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Das Reich (newspaper)

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Das Reich (newspaper)

Das Reich (German: The Reich[1]) was a weekly newspaper founded by Joseph Goebbels, the propaganda minister of Nazi Germany, in May 1940.[2] It was published by Deutscher Verlag.

German soldier reading "Das Reich", Russian Front, 1941

History

‘’Das Reich’’ was mainly the creation of Rudolf Sparing, Rolf Rienhardt and Max Amann.[3]

Aside from a weekly editorial, Goebbels was not involved in the publication.[4] Most, but not all, of his articles after 1940 appeared in it.[5]

When Allied forces landed in Italy, and Mussolini was briefly deposed, Goebbels decided not to write an editorial.[6]

Contents

The paper contained news reports, essays on various subjects, book reviews, and an editorial written by Goebbels.[7] Some of the content was written by foreign authors.[8] With the exception of Goebbels’ editorial, Das Reich did not share the tone of other Nazi publications.[9]

Among other topics, it covered the uncertain casualty lists from Stalingrad,[10] distinguished between German and Allied invasions to suggest the latter would be unsuccessful,[11] discussed the bombing raids[12] and the V-1[13] deplored American culture,[14] portrays American morale as poor (though not suggesting they would give up because of it),[15] and finally declared that Berlin would fight to the end.[16]

Goebbels's editorials covered a wide range of topics. His first bragged of the accomplishments of Nazi Germany, which was then conquering France.[17] He spoke with continuing confidence as France fell, of the opportunities the "plutocracies" had missed for peace.[18] Later he issued vitrolic anti-Semitic articles,[19][20][21][22] argued against listening to enemy propaganda.[23] encouraged them for total war[24] declared England bound to lose the war,[25] attacked the still neutral United States,[26] discussed the significance of its entry into the war,[27] talked about prospects for a new year,[28] presented German radio as a good companion (when, in fact, he hoped to lure them from enemy propaganda broadcasts),[29] professed to be delighted that Churchill was in command in Britain,[30] discussed cuts in food rations and severe treatment for black market dealings,[31] urged that complaints not get in the way of the war effort,[32] accused Douglas MacArthur of cowardice (ineffectually, as the Germans knew he had been ordered to leave),[33] talked of the Allied bombing,[34] describes the sinking of Allied ships by German U-Boats,[35] explained Soviet resistance as product of a stubborn but bestial soul,[36] decried the United States as having no culture,[37] urged that Germans not allow their sense of justice be exploited by their enemies,[38] urged commitment to war,[39] and claimed that the Allies were as weary as the Axis.[40]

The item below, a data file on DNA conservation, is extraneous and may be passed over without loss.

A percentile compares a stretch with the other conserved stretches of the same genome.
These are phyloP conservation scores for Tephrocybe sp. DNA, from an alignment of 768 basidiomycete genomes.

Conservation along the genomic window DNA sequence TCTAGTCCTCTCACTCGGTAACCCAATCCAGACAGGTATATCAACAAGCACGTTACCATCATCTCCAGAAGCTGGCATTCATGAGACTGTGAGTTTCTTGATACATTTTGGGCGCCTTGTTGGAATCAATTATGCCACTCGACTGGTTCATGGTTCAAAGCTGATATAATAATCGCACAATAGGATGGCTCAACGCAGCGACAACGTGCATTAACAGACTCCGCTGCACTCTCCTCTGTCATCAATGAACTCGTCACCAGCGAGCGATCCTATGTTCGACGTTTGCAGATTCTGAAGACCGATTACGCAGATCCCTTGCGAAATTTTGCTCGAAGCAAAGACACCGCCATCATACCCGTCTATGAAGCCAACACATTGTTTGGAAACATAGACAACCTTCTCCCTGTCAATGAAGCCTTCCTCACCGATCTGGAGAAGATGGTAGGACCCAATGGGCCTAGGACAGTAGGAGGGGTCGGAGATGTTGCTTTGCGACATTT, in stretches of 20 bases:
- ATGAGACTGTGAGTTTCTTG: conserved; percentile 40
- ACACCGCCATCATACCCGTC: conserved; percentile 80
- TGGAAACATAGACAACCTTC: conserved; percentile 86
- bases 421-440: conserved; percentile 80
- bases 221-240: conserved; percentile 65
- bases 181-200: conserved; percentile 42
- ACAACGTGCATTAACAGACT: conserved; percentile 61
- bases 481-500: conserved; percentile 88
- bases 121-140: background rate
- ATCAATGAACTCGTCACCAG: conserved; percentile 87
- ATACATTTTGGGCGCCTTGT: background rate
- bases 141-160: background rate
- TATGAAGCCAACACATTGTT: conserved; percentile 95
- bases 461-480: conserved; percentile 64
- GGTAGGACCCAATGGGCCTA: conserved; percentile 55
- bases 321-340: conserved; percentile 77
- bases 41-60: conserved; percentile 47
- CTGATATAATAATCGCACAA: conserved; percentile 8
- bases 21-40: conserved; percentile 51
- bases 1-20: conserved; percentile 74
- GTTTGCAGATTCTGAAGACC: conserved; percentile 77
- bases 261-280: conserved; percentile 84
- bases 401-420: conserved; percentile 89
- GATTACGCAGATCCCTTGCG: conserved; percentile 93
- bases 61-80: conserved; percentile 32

His final article called for last-ditch resistance.[41]

Circulation

The circulation reached 1.4 million.

References

  1. ^ Michael & Doerr, (2002) Nazi-Deutsch / Nazi-German: An English Lexicon of the Language of the Third Reich.
  2. ^ Welch, The Third Reich, p. 126.
  3. ^ Hale, The Captive Press, p. 278.
  4. ^ Hale, The Captive Press, p. 278.
  5. ^ "The Veil Falls"
  6. ^ "A Classic Example"
  7. ^ Shapiro, Why Didn't the Press Shout?, p. 312.
  8. ^ Shapiro, Why Didn't the Press Shout?, p. 313.
  9. ^ Hale, The Captive Press, p. 278.
  10. ^ "On the Missing at Stalingrad"
  11. ^ "The Invasion"
  12. ^ "Unexpected Consequences"
  13. ^ "First Results of the V-1"
  14. ^ "The Kitschified Mass Soul"
  15. ^ "Reality is Different:Disillusioned USA Soldiers"
  16. ^ "Berlin: A Huge Hedgehog"
  17. ^ "A Unique Age"
  18. ^ "Missed Opportunities"
  19. ^ "Mimicry"
  20. ^ "The Jews are Guilty!"
  21. ^ "The War and the Jews"
  22. ^ "The Creators of the World's Misfortunes"
  23. ^ "The Matter of the Plague"
  24. ^ "When or How?"
  25. ^ "The Clay Giant"
  26. ^ "Mr. Roosevelt Cross-Examined"
  27. ^ "A Different World"
  28. ^ "The New Year"
  29. ^ "The Good Companion"
  30. ^ "Churchill's Trick"
  31. ^ "An Open Discussion"
  32. ^ "The Paper War"
  33. ^ "Heroes and Film Heroes"
  34. ^ "The Air War and the War of Nerves"
  35. ^ "The Tonnage War"
  36. ^ "The So-Called Russian Soul"
  37. ^ "God's Country"
  38. ^ "Don't Be Too Fair!"
  39. ^ "30 Articles of War for the German People"
  40. ^ "The World Crisis"
  41. ^ "Resistance at Any Price"
  • Randall Bytwerk.
  • Robert Michael and Karin Doerr.
  • Hale, Oron J., The Captive Press in the Third Reich (Princeton, 1964)
  • Welch, David, The Third Reich: Politics and Propaganda (London, 1993)

External links

  • Cartoons from Das Reich: 1940-1941
  • Cartoons from Das Reich: 1944-1945
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